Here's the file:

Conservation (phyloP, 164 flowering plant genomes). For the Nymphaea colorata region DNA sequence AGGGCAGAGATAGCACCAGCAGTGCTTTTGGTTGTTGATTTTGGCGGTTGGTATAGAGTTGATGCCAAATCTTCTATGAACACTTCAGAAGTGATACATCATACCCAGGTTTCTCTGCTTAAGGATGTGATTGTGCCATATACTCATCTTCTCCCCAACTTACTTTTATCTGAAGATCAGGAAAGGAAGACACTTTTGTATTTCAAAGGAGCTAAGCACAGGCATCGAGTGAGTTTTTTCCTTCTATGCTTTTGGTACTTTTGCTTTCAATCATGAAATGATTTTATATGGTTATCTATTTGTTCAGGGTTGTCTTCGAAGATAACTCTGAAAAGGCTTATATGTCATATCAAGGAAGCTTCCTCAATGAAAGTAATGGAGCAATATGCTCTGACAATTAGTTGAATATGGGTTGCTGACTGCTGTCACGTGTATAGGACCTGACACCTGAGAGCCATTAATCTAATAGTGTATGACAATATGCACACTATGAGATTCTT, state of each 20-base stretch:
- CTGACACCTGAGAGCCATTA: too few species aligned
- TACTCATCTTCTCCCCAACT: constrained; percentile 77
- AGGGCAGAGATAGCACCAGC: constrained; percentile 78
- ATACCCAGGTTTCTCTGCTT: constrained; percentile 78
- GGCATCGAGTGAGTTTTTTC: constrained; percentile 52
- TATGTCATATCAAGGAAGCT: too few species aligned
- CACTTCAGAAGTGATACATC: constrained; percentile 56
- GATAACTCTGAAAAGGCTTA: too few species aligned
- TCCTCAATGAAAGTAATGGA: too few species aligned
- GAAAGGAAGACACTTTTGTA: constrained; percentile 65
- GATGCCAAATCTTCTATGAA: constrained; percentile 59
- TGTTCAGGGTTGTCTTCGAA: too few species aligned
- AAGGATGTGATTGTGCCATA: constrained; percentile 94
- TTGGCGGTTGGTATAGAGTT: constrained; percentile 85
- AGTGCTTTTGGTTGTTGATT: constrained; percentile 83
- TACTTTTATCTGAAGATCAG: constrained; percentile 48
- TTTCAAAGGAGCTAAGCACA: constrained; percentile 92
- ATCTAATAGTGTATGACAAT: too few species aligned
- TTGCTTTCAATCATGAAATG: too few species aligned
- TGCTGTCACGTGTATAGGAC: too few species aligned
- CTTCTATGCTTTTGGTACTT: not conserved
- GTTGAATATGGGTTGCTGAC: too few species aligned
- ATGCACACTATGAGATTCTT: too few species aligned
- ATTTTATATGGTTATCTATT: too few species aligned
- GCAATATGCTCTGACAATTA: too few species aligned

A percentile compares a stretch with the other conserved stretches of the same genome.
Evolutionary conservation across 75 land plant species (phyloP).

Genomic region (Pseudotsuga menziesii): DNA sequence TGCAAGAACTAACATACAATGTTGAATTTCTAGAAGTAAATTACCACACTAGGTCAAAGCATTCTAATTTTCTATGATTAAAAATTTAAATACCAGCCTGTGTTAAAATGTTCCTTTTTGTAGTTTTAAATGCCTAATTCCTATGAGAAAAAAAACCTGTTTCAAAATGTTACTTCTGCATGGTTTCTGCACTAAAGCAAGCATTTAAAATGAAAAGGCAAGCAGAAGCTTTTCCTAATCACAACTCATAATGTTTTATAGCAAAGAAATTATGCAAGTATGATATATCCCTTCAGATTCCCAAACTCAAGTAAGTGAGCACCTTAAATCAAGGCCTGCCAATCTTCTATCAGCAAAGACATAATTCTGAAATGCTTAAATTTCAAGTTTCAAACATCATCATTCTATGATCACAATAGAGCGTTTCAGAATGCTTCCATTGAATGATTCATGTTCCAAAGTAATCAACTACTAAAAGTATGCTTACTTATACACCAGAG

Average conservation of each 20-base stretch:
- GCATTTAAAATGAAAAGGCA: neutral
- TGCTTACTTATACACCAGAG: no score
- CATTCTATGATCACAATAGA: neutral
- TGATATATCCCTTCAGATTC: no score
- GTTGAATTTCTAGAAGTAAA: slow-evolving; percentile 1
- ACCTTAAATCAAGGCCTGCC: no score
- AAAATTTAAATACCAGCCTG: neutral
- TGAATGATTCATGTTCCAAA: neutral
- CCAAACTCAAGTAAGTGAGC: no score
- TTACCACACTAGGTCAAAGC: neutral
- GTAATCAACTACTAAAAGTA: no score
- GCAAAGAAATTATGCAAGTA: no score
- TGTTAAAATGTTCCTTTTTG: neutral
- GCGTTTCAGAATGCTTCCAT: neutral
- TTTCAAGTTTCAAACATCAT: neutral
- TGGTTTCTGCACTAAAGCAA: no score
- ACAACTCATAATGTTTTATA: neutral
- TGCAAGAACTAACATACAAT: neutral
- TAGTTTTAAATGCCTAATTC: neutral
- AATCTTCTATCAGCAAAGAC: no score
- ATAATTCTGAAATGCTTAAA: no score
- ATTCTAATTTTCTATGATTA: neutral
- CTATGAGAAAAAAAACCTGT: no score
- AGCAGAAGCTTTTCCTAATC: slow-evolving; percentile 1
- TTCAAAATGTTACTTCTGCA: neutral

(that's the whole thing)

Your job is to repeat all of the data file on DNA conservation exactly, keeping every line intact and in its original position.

Conservation (phyloP, 164 flowering plant genomes). For the Nymphaea colorata region DNA sequence AGGGCAGAGATAGCACCAGCAGTGCTTTTGGTTGTTGATTTTGGCGGTTGGTATAGAGTTGATGCCAAATCTTCTATGAACACTTCAGAAGTGATACATCATACCCAGGTTTCTCTGCTTAAGGATGTGATTGTGCCATATACTCATCTTCTCCCCAACTTACTTTTATCTGAAGATCAGGAAAGGAAGACACTTTTGTATTTCAAAGGAGCTAAGCACAGGCATCGAGTGAGTTTTTTCCTTCTATGCTTTTGGTACTTTTGCTTTCAATCATGAAATGATTTTATATGGTTATCTATTTGTTCAGGGTTGTCTTCGAAGATAACTCTGAAAAGGCTTATATGTCATATCAAGGAAGCTTCCTCAATGAAAGTAATGGAGCAATATGCTCTGACAATTAGTTGAATATGGGTTGCTGACTGCTGTCACGTGTATAGGACCTGACACCTGAGAGCCATTAATCTAATAGTGTATGACAATATGCACACTATGAGATTCTT, state of each 20-base stretch:
- CTGACACCTGAGAGCCATTA: too few species aligned
- TACTCATCTTCTCCCCAACT: constrained; percentile 77
- AGGGCAGAGATAGCACCAGC: constrained; percentile 78
- ATACCCAGGTTTCTCTGCTT: constrained; percentile 78
- GGCATCGAGTGAGTTTTTTC: constrained; percentile 52
- TATGTCATATCAAGGAAGCT: too few species aligned
- CACTTCAGAAGTGATACATC: constrained; percentile 56
- GATAACTCTGAAAAGGCTTA: too few species aligned
- TCCTCAATGAAAGTAATGGA: too few species aligned
- GAAAGGAAGACACTTTTGTA: constrained; percentile 65
- GATGCCAAATCTTCTATGAA: constrained; percentile 59
- TGTTCAGGGTTGTCTTCGAA: too few species aligned
- AAGGATGTGATTGTGCCATA: constrained; percentile 94
- TTGGCGGTTGGTATAGAGTT: constrained; percentile 85
- AGTGCTTTTGGTTGTTGATT: constrained; percentile 83
- TACTTTTATCTGAAGATCAG: constrained; percentile 48
- TTTCAAAGGAGCTAAGCACA: constrained; percentile 92
- ATCTAATAGTGTATGACAAT: too few species aligned
- TTGCTTTCAATCATGAAATG: too few species aligned
- TGCTGTCACGTGTATAGGAC: too few species aligned
- CTTCTATGCTTTTGGTACTT: not conserved
- GTTGAATATGGGTTGCTGAC: too few species aligned
- ATGCACACTATGAGATTCTT: too few species aligned
- ATTTTATATGGTTATCTATT: too few species aligned
- GCAATATGCTCTGACAATTA: too few species aligned

A percentile compares a stretch with the other conserved stretches of the same genome.
Evolutionary conservation across 75 land plant species (phyloP).

Genomic region (Pseudotsuga menziesii): DNA sequence TGCAAGAACTAACATACAATGTTGAATTTCTAGAAGTAAATTACCACACTAGGTCAAAGCATTCTAATTTTCTATGATTAAAAATTTAAATACCAGCCTGTGTTAAAATGTTCCTTTTTGTAGTTTTAAATGCCTAATTCCTATGAGAAAAAAAACCTGTTTCAAAATGTTACTTCTGCATGGTTTCTGCACTAAAGCAAGCATTTAAAATGAAAAGGCAAGCAGAAGCTTTTCCTAATCACAACTCATAATGTTTTATAGCAAAGAAATTATGCAAGTATGATATATCCCTTCAGATTCCCAAACTCAAGTAAGTGAGCACCTTAAATCAAGGCCTGCCAATCTTCTATCAGCAAAGACATAATTCTGAAATGCTTAAATTTCAAGTTTCAAACATCATCATTCTATGATCACAATAGAGCGTTTCAGAATGCTTCCATTGAATGATTCATGTTCCAAAGTAATCAACTACTAAAAGTATGCTTACTTATACACCAGAG

Average conservation of each 20-base stretch:
- GCATTTAAAATGAAAAGGCA: neutral
- TGCTTACTTATACACCAGAG: no score
- CATTCTATGATCACAATAGA: neutral
- TGATATATCCCTTCAGATTC: no score
- GTTGAATTTCTAGAAGTAAA: slow-evolving; percentile 1
- ACCTTAAATCAAGGCCTGCC: no score
- AAAATTTAAATACCAGCCTG: neutral
- TGAATGATTCATGTTCCAAA: neutral
- CCAAACTCAAGTAAGTGAGC: no score
- TTACCACACTAGGTCAAAGC: neutral
- GTAATCAACTACTAAAAGTA: no score
- GCAAAGAAATTATGCAAGTA: no score
- TGTTAAAATGTTCCTTTTTG: neutral
- GCGTTTCAGAATGCTTCCAT: neutral
- TTTCAAGTTTCAAACATCAT: neutral
- TGGTTTCTGCACTAAAGCAA: no score
- ACAACTCATAATGTTTTATA: neutral
- TGCAAGAACTAACATACAAT: neutral
- TAGTTTTAAATGCCTAATTC: neutral
- AATCTTCTATCAGCAAAGAC: no score
- ATAATTCTGAAATGCTTAAA: no score
- ATTCTAATTTTCTATGATTA: neutral
- CTATGAGAAAAAAAACCTGT: no score
- AGCAGAAGCTTTTCCTAATC: slow-evolving; percentile 1
- TTCAAAATGTTACTTCTGCA: neutral